Intel on Thursday gave a one of the first public demonstrations in Europe of its 3D graphics toolkit for its XScale processor, which paves the way for sophisticated 3D games on PDAs and mobile phones.
The Intel Graphics Performance Primitives (GPP) toolkit was developed to overcome many of the shortcomings that the XScale processor shares in common with other processors designed for palmtop computers and mobile phones. In common with its competition, Intel's XScale processor, which is based on a core from the UK's ARM Holdings, lacks many of the features that help make desktop processors so adept at 3D modelling.
The GPP toolkit gets around many of these limitations -- such as a lack of floating point arithmetic, division, square root and trigonometric functions -- using shortcuts, said Intel senior software engineer Gopi Kolli. Kolli was introducing the toolkit to European developers at the Game Developers Conference in London's Earls Court Exhibition Centre.
As part of the demonstration, Kolli showed an HP iPaq handheld computer rendering on its screen, in real time, a fly-over of a detailed 3D landscape that was of a quality that until recently was only available on desktop PCs.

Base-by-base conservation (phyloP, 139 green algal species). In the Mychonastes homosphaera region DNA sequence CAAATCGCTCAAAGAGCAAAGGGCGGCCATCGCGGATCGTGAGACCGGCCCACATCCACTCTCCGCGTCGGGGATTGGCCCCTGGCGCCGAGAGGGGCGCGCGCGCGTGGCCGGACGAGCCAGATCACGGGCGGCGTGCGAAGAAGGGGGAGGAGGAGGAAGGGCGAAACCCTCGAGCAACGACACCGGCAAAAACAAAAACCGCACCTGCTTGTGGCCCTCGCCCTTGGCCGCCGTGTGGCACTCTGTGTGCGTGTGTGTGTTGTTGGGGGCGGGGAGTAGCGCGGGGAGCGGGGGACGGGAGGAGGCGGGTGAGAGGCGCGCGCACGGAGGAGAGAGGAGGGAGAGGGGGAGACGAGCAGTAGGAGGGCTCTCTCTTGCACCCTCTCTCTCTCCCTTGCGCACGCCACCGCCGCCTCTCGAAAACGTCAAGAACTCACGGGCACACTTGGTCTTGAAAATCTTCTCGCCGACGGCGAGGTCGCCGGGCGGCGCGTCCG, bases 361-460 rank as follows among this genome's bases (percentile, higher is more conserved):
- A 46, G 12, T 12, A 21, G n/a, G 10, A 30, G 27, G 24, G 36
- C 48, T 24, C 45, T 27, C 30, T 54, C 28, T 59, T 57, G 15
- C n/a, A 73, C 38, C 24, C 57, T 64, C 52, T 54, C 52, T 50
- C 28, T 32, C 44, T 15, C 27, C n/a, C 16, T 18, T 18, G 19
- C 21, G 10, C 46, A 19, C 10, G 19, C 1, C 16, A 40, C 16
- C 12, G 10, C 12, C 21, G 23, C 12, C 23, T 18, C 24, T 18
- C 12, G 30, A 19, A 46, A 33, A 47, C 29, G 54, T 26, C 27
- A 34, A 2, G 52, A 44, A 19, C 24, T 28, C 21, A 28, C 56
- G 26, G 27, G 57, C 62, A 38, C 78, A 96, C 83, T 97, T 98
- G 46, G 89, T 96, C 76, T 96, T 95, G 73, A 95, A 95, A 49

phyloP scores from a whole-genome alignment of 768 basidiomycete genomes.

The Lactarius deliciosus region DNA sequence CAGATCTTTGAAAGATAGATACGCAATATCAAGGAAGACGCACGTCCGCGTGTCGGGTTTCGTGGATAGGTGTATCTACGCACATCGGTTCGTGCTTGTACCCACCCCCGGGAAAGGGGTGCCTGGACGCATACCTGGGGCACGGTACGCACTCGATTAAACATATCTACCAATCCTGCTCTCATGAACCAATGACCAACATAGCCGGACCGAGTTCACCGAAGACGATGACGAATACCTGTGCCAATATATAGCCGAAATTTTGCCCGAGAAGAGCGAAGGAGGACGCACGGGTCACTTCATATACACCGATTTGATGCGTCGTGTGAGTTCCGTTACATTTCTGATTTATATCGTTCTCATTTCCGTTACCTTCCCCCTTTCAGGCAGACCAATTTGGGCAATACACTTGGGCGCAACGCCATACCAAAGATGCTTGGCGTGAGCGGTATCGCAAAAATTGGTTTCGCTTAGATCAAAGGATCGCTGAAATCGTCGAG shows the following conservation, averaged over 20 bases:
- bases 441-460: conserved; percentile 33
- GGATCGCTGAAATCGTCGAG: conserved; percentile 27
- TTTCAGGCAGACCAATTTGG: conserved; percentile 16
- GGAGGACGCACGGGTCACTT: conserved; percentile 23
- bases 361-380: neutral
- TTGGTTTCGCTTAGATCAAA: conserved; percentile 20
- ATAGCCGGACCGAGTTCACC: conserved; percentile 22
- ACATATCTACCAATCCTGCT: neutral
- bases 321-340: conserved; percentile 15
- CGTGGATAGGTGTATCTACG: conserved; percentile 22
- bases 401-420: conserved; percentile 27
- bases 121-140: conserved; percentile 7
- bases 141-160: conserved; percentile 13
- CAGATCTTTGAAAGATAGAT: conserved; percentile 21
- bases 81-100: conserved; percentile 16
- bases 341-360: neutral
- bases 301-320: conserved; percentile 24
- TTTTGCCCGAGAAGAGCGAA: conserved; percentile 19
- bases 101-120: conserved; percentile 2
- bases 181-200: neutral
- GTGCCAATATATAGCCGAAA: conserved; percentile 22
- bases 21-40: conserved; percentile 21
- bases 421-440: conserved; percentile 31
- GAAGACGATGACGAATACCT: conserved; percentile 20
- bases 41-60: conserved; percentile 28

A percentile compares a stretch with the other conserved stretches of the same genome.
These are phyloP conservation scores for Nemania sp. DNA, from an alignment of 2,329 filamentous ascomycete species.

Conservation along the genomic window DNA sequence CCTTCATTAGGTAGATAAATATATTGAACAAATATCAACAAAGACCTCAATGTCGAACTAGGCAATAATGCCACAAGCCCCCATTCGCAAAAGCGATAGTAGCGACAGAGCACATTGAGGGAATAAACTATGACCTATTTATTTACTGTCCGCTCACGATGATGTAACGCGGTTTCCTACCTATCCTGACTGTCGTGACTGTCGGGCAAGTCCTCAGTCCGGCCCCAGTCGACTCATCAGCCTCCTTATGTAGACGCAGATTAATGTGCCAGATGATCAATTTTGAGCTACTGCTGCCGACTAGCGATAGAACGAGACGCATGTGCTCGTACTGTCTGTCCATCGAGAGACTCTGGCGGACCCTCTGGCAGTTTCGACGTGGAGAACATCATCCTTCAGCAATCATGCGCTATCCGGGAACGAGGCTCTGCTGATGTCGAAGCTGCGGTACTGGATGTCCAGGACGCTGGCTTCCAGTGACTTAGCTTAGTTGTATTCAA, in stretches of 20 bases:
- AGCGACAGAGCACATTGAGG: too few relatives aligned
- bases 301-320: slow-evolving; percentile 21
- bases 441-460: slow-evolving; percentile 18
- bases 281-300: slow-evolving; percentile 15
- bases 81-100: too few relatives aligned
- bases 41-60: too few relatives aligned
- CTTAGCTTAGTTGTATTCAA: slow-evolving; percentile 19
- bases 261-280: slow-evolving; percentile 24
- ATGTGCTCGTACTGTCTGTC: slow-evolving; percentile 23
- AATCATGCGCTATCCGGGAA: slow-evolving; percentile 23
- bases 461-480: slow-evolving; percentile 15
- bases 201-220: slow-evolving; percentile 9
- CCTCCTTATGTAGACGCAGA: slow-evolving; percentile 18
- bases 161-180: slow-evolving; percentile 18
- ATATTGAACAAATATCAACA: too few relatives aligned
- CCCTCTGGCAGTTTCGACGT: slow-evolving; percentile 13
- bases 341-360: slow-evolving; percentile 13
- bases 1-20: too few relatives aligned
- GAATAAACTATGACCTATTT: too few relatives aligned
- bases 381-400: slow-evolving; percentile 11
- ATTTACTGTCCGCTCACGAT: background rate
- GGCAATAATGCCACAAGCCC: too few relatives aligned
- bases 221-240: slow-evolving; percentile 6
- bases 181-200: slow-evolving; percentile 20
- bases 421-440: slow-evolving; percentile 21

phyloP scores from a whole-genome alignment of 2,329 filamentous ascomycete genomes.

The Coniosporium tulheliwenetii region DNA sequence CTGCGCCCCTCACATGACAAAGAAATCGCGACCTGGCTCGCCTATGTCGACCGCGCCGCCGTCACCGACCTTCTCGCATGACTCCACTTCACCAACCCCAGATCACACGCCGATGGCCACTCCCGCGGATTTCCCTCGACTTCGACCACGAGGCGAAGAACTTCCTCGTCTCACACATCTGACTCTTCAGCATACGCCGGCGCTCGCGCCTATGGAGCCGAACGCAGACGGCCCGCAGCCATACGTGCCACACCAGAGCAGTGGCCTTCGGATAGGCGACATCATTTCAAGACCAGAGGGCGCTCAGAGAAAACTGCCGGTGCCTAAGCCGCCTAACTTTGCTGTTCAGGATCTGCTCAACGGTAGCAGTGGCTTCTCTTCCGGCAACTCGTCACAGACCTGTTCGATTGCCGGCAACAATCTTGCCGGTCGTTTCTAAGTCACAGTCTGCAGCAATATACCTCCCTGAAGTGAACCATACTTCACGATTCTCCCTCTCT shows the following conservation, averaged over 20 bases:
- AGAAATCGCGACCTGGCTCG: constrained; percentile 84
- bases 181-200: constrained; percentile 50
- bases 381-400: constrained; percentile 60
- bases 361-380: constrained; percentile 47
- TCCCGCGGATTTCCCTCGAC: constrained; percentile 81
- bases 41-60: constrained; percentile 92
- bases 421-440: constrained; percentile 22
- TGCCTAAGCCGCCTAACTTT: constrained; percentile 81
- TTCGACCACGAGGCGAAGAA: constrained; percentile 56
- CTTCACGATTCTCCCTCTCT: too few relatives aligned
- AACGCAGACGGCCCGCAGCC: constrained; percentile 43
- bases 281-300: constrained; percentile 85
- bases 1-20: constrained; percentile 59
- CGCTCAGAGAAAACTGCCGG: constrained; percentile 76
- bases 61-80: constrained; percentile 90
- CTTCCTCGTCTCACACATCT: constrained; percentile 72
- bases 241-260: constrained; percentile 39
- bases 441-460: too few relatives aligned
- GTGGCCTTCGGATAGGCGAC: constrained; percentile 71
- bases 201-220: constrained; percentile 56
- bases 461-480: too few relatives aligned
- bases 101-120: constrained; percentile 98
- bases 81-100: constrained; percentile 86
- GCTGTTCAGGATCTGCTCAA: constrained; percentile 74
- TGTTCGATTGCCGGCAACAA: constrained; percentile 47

The GPP is not itself a game engine, but it can be used by games engines. The Intel demonstration included clips generated by two game engines. Software developer Fathammer's X-Forge 3D Game Engine, which is currently in development and is due out this autumn, has been optimised for Xscale, and uses the GPP toolkit. The 3D landscape fly-over was in fact a custom-built X-Forge application called Uphill Island, and another clip shown at the conference was Fathammer's Spaceflight sample -- a 3D, deep space shoot 'em-up.
Santa Clara-based Mobile software developer 3D4W has also built an engine that uses the GPP. The 3d-2go engine was demonstrated rendering a moving 3D figure in real time on the iPaq screen.
Many of the effects used by these game engines -- such as transformations, lighting and clipping -- need high-precision floating point numbers, which the XScale instruction set does not support, said Kolli. "There is no multiplication or division in the instruction set so we have to do it manually," he said. This means working with 64-bit numbers, even though the chip only supports 32-bit numbers natively. If calculations were done in 32-bit space, then with each mathematical function, too much precision would be lost.
The GPP uses tricks to approximate functions such as division and square roots, which would otherwise be very computationally expensive, said Kolli. "We found we can get up to a 23 times performance gain on these functions," he said. The result, said Kolli, is that developers will be able to focus on 3D features instead of writing assembly code.
Intel's GPP toolkit is available free for download here.
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